Why would the Italians leave the Euro when they are in the position of Goldman Sachs, Wells Fargo and every other “sound” bank during the now-long-forgotten crisis of 2008/9? The Greeks were Lehman Brothers, and the ECB has learned its lesson. They have no choice but to become the buyer of first resort for all European sovereign debt.

    Trump has the wit to understand that these are the rules of the game; he also knows that he can squeeze every one of its European and Asian allies into buying more F-35s (they hardly need soybeans) as long as the net balances of all commerce between the nations still require the U.S. to spend more dollars than it collects from exports, investment income and capital investments. The “trade war” is ending, not beginning. The U.S. will sell weapons to the world just as Britain sold battleships in the era of dreadnoughts; and the “crises” will be settled, even as nations’ capacity for lethality expands exponentially.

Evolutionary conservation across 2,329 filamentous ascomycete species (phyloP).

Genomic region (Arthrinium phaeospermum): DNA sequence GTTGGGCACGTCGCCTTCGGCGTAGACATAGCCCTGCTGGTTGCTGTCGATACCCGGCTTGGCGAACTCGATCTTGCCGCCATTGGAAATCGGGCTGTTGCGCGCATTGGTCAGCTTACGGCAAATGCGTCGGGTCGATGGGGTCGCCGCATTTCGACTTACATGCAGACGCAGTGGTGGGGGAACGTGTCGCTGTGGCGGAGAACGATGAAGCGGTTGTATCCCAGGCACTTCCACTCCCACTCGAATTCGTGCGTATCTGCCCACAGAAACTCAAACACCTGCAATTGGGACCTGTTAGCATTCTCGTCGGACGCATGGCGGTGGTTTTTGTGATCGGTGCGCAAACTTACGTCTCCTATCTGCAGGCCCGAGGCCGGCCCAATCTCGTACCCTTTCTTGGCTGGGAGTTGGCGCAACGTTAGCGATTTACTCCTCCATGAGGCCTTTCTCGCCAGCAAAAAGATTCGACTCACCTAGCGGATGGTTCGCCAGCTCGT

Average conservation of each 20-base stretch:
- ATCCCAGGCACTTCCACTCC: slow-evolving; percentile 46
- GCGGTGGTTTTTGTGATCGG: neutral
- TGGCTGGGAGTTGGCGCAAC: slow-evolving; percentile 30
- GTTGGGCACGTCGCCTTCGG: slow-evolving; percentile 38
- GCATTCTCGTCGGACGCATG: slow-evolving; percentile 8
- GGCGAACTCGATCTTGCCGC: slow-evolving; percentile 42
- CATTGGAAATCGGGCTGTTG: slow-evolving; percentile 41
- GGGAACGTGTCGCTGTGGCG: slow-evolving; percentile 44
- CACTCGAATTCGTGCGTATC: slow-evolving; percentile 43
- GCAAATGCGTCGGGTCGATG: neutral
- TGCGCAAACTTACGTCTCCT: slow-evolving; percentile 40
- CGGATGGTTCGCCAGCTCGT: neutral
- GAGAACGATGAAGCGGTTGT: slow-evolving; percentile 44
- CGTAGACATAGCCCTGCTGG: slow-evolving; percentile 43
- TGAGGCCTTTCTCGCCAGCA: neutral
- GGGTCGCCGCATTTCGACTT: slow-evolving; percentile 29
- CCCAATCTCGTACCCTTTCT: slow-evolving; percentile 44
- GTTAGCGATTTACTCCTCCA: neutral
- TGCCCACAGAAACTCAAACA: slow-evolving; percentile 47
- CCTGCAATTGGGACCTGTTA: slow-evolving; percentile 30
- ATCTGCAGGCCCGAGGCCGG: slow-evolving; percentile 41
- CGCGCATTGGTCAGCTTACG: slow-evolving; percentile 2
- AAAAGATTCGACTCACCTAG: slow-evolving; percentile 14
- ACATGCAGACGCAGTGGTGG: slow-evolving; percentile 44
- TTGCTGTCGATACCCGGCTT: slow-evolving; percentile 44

Sumner writes somewhere in his History of American Currency that questions of debt and currency cannot be separated. As long as the Euroland state bank does not have to deal with a negative FX balance, it can sustain whatever amount of sovereign debt is needed to make the internal books balance. The rules for Japan, China and India are not fundamentally different.

    When Yra writes about the Italians “depreciating the debt”, he is, I assume, describing how the U.S. rolled over its WW II debts and had its tax collections rise fast enough to allow everyone to think that matters were back in balance, even as the price of a quart of milk in greenbacks rode up the money/credit supply escalator. The debt continued to be redeemed at par; the lenders were just paid back in legal tender that was increasingly remote from even the memory of being redeemable on demand for specie.

  3. Chicken Says:

    My understanding is Europe maintains a sizable trade surplus?